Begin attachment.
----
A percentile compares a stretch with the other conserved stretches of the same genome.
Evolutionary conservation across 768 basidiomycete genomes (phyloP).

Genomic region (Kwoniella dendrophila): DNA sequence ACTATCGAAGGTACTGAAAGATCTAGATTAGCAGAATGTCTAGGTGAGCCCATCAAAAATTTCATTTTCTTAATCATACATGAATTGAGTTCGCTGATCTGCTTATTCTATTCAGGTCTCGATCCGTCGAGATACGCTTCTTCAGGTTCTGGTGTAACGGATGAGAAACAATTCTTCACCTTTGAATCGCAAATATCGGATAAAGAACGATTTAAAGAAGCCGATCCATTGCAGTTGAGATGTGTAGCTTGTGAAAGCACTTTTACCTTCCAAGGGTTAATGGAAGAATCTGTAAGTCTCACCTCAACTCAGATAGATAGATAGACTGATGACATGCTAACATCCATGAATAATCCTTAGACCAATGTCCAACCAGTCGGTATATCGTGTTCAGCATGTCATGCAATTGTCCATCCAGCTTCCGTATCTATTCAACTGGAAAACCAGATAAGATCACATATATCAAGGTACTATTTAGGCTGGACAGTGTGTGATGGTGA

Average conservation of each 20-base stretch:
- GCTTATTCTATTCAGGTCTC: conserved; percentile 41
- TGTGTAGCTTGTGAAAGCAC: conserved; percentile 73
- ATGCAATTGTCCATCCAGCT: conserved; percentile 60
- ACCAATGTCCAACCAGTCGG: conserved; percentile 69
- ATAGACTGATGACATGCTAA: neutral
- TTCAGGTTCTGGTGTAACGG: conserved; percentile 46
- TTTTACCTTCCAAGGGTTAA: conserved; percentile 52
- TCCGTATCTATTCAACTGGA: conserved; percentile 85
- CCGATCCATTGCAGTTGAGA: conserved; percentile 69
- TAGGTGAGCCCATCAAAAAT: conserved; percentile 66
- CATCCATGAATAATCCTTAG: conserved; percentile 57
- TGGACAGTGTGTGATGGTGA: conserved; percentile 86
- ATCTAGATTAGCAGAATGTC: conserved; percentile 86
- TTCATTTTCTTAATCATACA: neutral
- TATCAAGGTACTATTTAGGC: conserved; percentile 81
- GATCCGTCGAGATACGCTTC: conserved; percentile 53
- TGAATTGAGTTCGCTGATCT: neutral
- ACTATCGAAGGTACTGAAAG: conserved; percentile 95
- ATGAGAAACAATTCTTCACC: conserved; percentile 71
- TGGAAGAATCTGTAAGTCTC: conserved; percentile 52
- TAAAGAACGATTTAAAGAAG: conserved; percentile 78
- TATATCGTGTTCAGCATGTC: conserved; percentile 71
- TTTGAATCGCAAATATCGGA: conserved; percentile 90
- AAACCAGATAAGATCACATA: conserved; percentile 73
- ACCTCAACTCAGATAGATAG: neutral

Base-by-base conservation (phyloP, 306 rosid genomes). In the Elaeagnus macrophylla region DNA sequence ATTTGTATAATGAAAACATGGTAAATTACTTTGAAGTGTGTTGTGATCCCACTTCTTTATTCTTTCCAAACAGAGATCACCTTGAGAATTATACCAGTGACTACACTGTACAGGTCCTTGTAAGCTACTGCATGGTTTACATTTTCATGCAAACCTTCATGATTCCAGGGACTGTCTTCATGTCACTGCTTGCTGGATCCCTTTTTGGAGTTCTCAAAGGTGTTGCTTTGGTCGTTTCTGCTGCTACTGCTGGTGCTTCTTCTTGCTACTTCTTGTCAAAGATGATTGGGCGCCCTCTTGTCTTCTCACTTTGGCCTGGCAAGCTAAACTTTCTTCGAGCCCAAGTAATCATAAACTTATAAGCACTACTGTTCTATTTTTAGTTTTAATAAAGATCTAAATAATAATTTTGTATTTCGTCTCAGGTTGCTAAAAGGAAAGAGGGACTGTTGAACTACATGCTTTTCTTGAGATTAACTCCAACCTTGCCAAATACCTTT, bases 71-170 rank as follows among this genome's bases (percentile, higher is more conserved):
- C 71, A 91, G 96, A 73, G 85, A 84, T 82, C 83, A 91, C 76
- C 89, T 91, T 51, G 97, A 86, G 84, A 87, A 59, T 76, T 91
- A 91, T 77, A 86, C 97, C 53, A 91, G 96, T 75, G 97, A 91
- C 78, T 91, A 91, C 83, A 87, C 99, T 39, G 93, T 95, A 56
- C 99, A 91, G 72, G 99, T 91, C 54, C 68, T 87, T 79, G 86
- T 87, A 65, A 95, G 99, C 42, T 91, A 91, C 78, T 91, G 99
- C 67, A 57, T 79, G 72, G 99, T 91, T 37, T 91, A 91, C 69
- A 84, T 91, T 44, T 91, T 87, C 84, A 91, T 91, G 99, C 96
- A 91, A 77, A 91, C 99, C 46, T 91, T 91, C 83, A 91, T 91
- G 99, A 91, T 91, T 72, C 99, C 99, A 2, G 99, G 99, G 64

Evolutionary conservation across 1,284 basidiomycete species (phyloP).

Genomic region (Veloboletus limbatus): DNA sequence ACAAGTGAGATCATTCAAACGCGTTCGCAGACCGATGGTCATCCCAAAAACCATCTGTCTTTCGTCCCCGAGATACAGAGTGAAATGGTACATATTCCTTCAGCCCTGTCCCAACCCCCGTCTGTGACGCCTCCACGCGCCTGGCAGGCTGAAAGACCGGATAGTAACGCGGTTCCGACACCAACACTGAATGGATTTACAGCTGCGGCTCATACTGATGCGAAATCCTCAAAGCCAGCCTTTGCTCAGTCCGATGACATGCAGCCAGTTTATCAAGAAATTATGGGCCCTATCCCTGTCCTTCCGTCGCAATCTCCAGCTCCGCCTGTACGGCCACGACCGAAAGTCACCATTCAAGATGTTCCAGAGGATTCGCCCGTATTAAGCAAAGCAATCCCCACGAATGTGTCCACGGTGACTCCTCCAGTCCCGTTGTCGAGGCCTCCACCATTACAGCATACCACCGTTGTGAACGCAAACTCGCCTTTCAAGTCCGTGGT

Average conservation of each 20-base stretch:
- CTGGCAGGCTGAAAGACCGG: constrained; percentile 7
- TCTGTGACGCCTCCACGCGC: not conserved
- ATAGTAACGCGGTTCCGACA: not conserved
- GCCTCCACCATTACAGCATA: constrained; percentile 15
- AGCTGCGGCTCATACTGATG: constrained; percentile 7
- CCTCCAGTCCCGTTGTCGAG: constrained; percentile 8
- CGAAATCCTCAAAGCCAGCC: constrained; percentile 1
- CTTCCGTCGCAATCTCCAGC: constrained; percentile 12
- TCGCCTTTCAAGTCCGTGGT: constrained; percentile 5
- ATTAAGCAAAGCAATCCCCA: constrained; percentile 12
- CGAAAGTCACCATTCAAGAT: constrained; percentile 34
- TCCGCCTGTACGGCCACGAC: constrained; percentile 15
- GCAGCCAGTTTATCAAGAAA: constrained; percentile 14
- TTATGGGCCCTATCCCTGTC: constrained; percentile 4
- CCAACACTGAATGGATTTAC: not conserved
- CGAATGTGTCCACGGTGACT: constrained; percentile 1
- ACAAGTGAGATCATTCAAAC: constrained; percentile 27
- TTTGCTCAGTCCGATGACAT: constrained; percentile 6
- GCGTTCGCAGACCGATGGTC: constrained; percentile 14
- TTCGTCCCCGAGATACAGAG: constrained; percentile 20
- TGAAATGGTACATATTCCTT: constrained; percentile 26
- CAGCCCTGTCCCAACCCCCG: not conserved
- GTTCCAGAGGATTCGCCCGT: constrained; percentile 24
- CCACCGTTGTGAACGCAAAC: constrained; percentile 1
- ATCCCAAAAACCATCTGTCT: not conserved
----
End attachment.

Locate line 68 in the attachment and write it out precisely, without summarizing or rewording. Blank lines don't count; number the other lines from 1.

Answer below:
- ATCCCAAAAACCATCTGTCT: not conserved